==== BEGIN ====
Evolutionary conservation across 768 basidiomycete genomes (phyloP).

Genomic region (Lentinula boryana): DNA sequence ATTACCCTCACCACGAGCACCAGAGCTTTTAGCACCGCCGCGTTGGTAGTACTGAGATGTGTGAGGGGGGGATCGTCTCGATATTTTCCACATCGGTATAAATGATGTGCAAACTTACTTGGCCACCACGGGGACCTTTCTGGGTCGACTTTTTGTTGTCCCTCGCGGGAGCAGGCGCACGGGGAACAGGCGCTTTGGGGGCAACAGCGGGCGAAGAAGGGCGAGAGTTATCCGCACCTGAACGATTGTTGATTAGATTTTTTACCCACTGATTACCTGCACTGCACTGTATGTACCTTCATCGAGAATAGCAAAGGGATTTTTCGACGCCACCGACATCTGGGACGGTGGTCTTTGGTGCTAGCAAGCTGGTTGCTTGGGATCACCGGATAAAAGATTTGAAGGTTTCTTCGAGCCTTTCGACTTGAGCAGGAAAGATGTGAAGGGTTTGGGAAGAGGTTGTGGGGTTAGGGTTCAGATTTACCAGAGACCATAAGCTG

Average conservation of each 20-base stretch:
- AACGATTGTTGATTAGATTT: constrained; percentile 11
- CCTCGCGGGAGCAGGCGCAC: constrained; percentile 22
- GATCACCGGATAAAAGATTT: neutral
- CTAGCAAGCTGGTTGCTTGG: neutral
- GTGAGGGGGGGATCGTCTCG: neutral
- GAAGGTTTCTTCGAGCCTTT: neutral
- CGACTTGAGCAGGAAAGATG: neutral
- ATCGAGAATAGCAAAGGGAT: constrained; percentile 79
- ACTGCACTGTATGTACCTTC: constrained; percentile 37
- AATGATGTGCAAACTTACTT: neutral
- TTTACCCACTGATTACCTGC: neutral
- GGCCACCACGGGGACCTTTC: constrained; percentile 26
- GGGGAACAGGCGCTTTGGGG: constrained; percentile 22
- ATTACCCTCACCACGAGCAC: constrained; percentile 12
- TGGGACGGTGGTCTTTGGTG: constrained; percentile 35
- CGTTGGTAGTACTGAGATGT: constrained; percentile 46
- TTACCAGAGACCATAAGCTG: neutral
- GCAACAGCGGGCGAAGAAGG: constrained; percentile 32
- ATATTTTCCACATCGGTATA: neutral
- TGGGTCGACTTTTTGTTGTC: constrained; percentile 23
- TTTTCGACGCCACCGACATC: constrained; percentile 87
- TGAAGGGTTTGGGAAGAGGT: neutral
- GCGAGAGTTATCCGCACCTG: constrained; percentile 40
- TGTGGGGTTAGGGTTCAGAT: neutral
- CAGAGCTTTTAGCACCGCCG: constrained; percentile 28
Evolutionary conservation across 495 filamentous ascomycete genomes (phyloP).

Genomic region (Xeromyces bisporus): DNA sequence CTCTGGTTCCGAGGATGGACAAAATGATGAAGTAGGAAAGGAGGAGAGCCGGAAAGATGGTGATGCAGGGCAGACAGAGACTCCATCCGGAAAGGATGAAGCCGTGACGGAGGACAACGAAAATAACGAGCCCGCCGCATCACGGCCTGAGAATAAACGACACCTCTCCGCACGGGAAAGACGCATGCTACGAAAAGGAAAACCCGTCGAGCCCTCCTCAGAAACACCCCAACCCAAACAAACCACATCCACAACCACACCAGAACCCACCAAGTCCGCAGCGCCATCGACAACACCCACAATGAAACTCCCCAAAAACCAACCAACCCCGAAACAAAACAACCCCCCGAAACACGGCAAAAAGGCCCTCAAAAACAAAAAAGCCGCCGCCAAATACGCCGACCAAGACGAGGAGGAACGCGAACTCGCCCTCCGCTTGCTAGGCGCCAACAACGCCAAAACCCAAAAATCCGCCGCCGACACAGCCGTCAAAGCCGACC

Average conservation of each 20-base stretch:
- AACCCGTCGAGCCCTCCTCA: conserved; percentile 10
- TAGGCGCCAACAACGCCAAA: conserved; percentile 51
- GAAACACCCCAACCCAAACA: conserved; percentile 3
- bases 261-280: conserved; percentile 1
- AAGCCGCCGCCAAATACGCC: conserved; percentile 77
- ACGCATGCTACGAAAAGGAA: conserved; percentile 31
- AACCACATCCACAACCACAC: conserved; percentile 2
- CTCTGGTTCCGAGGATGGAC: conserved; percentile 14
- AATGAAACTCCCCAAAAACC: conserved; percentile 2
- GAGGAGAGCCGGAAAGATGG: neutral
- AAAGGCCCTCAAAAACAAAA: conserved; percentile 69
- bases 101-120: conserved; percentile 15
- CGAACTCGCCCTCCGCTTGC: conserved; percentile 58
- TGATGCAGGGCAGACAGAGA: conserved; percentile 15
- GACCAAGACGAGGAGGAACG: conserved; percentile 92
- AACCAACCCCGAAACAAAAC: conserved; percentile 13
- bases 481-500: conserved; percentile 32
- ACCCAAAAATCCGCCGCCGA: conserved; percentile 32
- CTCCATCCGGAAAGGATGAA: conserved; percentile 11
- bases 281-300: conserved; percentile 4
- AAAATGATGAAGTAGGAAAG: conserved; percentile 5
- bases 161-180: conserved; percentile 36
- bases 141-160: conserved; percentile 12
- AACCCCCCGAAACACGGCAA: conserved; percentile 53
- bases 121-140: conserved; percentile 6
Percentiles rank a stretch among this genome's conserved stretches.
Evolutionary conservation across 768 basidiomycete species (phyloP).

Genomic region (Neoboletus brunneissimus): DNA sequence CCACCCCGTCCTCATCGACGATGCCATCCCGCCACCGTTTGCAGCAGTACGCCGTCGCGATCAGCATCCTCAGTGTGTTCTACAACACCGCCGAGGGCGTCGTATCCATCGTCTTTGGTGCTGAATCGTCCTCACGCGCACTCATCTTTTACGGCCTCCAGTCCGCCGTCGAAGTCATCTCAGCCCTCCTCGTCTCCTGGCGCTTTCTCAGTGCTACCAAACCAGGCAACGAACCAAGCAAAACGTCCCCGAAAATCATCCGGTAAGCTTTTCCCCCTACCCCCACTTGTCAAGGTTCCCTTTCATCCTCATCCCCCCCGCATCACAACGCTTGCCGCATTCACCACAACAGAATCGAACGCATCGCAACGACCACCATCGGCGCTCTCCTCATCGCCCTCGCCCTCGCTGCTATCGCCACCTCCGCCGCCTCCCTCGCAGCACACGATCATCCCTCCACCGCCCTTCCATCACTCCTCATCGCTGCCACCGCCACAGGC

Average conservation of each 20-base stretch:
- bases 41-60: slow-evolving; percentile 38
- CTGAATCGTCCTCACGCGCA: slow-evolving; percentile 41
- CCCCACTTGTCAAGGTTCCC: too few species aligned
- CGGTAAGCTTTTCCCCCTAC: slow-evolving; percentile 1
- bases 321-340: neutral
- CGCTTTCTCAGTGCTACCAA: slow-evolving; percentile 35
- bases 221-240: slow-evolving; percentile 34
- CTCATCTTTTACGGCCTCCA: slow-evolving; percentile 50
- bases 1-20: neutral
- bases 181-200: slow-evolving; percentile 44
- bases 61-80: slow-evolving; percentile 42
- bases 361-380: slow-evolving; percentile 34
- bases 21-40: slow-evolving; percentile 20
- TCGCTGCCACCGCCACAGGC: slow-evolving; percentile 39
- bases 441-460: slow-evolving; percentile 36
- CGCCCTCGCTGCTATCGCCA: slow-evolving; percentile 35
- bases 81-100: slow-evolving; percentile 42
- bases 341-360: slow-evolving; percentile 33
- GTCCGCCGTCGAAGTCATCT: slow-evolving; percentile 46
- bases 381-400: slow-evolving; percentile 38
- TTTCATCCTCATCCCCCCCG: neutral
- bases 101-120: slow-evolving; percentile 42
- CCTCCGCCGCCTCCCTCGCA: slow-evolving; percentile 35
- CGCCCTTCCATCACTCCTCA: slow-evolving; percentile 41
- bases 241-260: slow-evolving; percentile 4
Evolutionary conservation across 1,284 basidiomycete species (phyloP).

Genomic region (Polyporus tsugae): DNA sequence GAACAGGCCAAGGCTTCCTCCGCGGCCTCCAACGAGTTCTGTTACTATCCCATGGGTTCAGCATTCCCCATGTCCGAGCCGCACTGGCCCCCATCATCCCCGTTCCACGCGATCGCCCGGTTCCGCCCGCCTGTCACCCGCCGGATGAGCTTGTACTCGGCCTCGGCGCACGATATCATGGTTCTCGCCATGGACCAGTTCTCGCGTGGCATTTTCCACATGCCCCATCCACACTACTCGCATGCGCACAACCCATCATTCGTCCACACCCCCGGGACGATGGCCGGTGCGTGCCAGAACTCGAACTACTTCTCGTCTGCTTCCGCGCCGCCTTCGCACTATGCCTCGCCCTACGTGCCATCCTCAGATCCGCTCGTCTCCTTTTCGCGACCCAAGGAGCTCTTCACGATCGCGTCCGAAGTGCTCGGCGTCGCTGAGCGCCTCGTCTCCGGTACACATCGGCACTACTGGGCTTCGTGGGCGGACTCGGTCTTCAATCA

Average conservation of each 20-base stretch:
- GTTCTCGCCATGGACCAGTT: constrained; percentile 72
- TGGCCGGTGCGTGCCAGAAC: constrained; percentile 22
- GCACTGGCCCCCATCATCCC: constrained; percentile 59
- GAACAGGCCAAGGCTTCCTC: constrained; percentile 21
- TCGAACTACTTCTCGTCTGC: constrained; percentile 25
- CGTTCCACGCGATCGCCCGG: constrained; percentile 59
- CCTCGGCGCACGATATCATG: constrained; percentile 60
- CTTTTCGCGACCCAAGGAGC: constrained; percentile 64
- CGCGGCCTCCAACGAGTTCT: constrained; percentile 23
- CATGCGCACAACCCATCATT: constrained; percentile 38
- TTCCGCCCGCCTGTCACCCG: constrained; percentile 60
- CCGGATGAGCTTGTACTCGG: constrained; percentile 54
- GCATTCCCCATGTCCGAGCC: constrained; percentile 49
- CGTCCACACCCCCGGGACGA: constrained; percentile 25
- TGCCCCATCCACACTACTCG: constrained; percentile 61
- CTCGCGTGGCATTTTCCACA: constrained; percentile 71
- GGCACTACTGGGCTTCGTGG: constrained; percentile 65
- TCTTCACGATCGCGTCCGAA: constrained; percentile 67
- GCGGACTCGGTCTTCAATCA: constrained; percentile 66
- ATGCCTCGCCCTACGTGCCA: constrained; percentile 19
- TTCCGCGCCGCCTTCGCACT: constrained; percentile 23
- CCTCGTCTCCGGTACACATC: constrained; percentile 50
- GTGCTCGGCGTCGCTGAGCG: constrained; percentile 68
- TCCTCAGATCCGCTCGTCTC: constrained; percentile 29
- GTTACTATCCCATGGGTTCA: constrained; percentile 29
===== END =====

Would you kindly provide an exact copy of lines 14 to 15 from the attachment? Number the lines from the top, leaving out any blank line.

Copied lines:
- TTTACCCACTGATTACCTGC: neutral
- GGCCACCACGGGGACCTTTC: constrained; percentile 26